Carbon dioxide at -18 degrees C extracts 135 BTU per lb., while nitrogen at -196 degrees C extracts 155 BTU per lb. There is a significant difference in the distribution of BTU between the states in which the freezing agents contact the product being frozen. Carbon dioxide exists at atmospheric pressure as either a solid or a gas. As a liquid, carbon dioxide is held under pressure. When the pressure is released the carbon dioxide comes out as a snow. This snow removes 85% of the BTUs while gas vapor removes 15%. With nitrogen, 48% of the BTUs are removed as the liquid expands and becomes a gas while the vapor removes 52% of the BTUs.

For this reason, a nitrogen freezing unit is set up so that the gas flows counter current to the product. The nitrogen is sprayed into the freezing unit with nozzles and evaporates on leaving the nozzles and contacting the product. Cold gas is circulated by means of fans toward the end of the tunnel or belt on which product is entering in order to pre-cool the product. The spent gas is exhausted at the front of the unit.

Carbon dioxide, on the other hand, is set up so that product and freezing medium flow in the same direction. Because the snow has to sublime, the point of injection is moved closer to where the product is to be frozen.

Carbon dioxide snow is often used for chilling as in manufacturing sausage type products. Because of the difference in physical properties and cooling mechanism, it is not possible to substitute either nitrogen or carbon dioxide for one another in a freezing system without making major modifications.

High heat transfers achieved at the surface and outer layers of a product through cryogenic means make the process ideal for foods that are sensitive to handling or are wet and sticky, such as late season strawberries. Often a product can be crust frozen by this means and then completely frozen by a mechanical system in order to cut costs.

Ambient air cryogenics

Newer developments have resulted in equipment and a process employing ambient air as the freezing medium. The air is delivered at -157 degrees C into a spiral belt freezing chamber. The air is brought to this temperature by means of compression, heat exchange, and expansion. This system is said to provide cryogenic quality at mechanical costs.

For raw poultry, freezing time using an ambient air system is about one-third of that for mechanical means and not quite as rapid as for a liquid nitrogen system. The percentage of dehydration is a little more than one-half of that experienced with mechanical freezing and very slightly more than for nitrogen freezing. Cost of the process in dollars per pound is slightly more than for mechanical freezing and about one half of the cost for freezing raw poultry with nitrogen. In addition to cost/quality advantages, ambient air systems present no environmental concerns regarding escape of ammonia or freon to the atmosphere.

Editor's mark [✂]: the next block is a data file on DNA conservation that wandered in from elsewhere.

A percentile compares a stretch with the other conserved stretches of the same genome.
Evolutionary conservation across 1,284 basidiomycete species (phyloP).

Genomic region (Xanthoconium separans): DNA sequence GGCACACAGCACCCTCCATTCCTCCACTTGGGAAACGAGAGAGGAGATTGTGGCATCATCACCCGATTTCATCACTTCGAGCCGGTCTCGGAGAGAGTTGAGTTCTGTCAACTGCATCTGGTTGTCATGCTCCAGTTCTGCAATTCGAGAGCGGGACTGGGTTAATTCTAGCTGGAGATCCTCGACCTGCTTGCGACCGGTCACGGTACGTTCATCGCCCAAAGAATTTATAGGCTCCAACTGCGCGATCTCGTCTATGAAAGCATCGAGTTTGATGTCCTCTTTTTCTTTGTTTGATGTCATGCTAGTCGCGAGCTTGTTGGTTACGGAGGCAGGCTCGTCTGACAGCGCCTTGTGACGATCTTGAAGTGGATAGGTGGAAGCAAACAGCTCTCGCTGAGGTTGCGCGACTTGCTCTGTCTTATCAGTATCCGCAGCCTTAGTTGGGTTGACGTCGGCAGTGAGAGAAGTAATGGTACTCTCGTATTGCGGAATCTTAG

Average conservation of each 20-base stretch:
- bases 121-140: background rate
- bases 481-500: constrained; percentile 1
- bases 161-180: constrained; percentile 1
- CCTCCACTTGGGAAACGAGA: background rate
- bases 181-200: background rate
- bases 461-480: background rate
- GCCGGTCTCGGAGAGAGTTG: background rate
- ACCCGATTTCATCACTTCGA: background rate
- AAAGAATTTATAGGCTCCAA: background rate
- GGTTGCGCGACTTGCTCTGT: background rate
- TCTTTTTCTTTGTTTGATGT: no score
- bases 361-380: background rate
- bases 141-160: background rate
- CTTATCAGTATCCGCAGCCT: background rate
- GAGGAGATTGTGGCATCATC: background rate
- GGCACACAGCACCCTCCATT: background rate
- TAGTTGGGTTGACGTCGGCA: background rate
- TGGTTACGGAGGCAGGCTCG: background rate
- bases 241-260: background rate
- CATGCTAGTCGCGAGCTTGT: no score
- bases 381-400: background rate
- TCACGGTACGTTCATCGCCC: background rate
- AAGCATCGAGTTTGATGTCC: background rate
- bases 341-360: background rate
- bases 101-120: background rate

Freezing food has often been considered an expensive process. This is actually not true when the cost of freezing and packaging in paperboard or plastic is compared with that of thermal processing and packaging in cans. In addition, long storage is not required for most food products due to rapid turnover caused by of consumer demand. An additional advantage is the high quality of most frozen foods.

Robert Dean, PhD, is the regional nutrition coordinator for the USDA's Midwest region of the Food and Nutrition Service. He has 35 years of experience in the food industry.

This table lists some approximate freezing points of foods together with their moisture content. In general, the higher the moisture content of a food, the closer its freezing point is to water.

Approximate freezing points of foods togetherwith their moisture content.

Freezing point (C)

Fresh meats


Fresh fruits (cherries, plums, peaches)


Vegetables (beans, peas, cauliflower, etc.)


Fluid milk




Ice cream








Using Plank's Formula

The following formula calculates freezing time tf where ( (rho) is density. Tf is the initial freezing point, T8 (infinity) is the final freezing temperature, and L the heat of fusion. P and R are constants that depend on the geometry of the product, a is the characteristic dimension, h the surface heat transfer coefficient and k the thermal conductivity of the frozen product.

The advent of computers has made calculations of this type much easier to do. It should be noted that for small product sizes, surface area is important and surface heat transfer predominates. For larger products, k, thermal conductivity and the volume determination are most important.

tf = (L/Tf - T8 [Pa/h + Ra2/k]